This is not a very formal justification, but the discussion in this article provides some interesting perspective on this question. I would recommend reading the article itself (it is fairly short and not too technical), but here is an overview of the basic argument:
The way boosting selects trees is algorithmically similar to a technique for computing the "regularization path" of LASSO (i.e. the set of solutions to $\min_\beta ||y - X\beta||_2^2 + \lambda ||\beta||_1$ as $\lambda$ varies), called Least Angle Regression, which was first introduced by many of the same authors here. Moreover, the way boosting works (successively adding more trees from a model with no predictors) can be thought of as tracing out a path from having a lot of regularization (high $\lambda$, so small $||\beta||_1$ with many 0s) to having very little regularization (and therefore larger $||\beta||_1$) with more 0s). In this view then, boosting as an algorithm tends to guarantee that the solutions found are ones that are "sparse", while early stopping can be thought of as a numerically efficient way of doing cross-validation to tune an implicit $L^1$ regularization parameter.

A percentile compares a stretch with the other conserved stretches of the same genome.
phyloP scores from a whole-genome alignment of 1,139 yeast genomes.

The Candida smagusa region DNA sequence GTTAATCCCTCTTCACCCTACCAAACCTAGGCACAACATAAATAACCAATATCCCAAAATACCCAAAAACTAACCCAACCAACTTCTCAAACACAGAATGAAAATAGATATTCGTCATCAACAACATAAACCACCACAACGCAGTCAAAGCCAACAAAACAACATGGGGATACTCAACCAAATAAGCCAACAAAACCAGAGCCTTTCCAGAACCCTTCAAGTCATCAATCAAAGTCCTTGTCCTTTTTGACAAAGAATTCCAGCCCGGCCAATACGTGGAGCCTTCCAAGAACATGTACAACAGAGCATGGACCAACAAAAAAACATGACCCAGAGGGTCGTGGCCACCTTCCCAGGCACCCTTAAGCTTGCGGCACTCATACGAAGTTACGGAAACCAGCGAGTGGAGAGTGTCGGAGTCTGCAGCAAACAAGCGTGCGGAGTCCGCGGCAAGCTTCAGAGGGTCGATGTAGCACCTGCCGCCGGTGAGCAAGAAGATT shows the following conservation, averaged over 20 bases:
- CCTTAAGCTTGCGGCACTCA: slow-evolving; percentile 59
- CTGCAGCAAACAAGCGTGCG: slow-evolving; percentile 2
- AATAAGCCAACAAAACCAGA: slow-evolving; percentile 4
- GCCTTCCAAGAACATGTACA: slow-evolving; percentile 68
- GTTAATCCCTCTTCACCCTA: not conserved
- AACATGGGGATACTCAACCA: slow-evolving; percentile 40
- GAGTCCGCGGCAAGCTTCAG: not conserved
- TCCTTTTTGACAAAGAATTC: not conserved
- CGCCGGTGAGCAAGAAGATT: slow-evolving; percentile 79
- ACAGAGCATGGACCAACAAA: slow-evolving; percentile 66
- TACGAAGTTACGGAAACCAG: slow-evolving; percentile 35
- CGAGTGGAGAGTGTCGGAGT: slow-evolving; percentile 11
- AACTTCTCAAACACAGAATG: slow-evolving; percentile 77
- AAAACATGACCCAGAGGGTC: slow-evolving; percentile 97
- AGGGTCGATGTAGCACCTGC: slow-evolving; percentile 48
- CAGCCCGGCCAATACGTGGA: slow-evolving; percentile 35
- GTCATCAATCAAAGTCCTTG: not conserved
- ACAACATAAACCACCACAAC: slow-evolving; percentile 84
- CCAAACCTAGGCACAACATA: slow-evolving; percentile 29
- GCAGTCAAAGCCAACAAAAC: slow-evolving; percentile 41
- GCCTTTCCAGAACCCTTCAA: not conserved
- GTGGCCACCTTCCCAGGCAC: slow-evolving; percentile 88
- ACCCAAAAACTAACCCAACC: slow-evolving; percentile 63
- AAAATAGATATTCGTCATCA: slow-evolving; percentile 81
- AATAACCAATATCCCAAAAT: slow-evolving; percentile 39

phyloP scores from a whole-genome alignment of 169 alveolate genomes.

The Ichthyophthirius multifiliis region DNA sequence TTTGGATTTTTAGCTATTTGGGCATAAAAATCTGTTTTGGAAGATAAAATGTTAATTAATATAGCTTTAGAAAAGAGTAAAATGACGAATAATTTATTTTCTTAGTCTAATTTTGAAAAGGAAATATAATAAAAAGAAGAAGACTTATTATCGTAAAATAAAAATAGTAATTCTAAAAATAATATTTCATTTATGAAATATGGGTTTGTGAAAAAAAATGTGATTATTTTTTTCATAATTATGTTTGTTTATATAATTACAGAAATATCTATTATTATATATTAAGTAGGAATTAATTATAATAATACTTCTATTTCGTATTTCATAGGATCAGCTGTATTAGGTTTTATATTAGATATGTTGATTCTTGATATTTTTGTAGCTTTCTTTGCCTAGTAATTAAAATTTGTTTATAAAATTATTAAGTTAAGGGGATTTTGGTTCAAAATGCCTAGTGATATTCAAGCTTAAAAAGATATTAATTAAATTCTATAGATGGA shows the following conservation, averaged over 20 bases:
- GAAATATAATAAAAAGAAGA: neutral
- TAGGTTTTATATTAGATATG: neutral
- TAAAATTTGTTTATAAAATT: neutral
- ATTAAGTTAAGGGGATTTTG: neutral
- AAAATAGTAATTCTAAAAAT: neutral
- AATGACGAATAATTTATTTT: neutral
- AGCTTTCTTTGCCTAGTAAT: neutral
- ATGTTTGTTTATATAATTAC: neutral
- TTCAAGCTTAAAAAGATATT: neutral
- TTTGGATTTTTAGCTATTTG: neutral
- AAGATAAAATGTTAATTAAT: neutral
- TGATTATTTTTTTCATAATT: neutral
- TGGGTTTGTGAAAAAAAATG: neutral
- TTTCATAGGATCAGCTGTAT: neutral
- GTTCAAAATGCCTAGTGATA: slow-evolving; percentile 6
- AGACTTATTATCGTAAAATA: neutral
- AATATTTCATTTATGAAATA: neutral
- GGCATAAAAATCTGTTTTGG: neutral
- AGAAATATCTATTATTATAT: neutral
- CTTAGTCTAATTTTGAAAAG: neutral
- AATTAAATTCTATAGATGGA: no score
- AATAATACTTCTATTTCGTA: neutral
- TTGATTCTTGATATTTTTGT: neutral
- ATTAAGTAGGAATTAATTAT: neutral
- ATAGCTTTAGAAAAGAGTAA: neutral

The authors then discuss the virtues of $L^1$ regularization using what they call the "bet on sparsity" principle to justify why this algorithmic view of boosting might explain why it seems to work well.